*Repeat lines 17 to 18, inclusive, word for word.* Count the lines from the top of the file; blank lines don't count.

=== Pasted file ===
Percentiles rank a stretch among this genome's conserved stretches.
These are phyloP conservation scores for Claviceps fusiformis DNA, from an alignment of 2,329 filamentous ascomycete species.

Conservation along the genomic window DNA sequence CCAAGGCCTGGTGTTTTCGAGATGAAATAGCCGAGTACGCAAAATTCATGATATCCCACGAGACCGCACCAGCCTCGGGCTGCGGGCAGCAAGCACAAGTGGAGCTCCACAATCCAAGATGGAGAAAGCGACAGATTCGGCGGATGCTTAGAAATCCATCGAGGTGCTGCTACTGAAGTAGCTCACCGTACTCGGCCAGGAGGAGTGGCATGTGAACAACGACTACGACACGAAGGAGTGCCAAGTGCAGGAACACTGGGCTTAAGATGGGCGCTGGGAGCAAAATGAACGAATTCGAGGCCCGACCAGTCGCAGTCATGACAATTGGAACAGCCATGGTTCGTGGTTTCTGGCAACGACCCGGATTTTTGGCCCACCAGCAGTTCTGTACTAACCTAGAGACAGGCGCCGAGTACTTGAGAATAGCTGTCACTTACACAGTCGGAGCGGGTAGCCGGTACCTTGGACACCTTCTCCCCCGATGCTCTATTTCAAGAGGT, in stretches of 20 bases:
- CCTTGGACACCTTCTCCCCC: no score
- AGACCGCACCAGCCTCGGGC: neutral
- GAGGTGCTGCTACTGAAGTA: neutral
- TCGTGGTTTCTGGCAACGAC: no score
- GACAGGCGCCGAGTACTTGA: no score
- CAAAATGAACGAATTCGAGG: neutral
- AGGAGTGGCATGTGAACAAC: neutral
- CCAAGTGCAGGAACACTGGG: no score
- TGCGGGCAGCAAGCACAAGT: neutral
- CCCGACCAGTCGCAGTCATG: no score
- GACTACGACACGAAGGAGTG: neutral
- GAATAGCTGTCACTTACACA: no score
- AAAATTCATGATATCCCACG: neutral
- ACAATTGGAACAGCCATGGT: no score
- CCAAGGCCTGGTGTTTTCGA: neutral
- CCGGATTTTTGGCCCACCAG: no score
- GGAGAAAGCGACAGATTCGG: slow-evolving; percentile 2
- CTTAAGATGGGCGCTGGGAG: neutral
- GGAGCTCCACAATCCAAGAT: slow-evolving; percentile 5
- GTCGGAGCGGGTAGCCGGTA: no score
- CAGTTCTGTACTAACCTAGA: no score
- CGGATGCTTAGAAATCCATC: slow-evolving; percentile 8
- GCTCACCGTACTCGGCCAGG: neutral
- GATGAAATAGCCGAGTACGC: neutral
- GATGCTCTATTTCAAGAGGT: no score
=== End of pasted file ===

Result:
- ACAATTGGAACAGCCATGGT: no score
- CCAAGGCCTGGTGTTTTCGA: neutral